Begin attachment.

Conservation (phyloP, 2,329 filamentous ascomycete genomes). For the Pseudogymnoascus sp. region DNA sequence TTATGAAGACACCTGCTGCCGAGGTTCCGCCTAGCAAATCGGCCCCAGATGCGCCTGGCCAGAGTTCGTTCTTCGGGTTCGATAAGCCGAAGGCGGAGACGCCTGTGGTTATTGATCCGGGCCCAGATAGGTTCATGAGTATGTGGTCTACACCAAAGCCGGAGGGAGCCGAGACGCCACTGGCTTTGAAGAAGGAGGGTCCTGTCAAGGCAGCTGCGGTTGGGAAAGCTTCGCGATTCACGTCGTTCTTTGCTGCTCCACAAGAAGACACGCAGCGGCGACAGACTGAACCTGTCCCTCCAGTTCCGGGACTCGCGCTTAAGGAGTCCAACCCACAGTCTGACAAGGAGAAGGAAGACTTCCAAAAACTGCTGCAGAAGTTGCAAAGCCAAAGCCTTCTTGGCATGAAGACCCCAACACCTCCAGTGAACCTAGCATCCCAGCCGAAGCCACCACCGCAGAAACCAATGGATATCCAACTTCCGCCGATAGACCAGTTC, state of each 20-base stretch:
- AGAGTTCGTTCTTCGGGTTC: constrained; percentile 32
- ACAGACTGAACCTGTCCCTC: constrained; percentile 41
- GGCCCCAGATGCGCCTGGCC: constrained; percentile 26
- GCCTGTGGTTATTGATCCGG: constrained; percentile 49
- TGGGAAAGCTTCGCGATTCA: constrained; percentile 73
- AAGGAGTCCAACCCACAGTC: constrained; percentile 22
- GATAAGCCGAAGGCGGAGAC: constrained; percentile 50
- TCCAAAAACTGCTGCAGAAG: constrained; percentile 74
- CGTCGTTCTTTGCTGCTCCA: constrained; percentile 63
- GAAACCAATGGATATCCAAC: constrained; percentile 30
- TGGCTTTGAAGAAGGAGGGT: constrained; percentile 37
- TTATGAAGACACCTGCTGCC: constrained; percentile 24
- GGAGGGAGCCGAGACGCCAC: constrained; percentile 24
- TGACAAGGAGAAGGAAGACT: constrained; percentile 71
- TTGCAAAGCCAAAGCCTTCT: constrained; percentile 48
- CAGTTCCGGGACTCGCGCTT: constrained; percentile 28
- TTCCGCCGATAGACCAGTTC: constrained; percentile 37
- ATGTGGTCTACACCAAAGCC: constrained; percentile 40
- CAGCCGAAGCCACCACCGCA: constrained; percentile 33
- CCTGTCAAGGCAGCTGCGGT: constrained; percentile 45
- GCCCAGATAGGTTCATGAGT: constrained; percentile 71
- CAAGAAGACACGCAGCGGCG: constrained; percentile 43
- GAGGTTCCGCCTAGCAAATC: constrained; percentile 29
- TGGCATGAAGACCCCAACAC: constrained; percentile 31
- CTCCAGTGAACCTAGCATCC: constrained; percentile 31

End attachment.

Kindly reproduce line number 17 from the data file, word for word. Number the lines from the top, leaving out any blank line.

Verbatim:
- CAGTTCCGGGACTCGCGCTT: constrained; percentile 28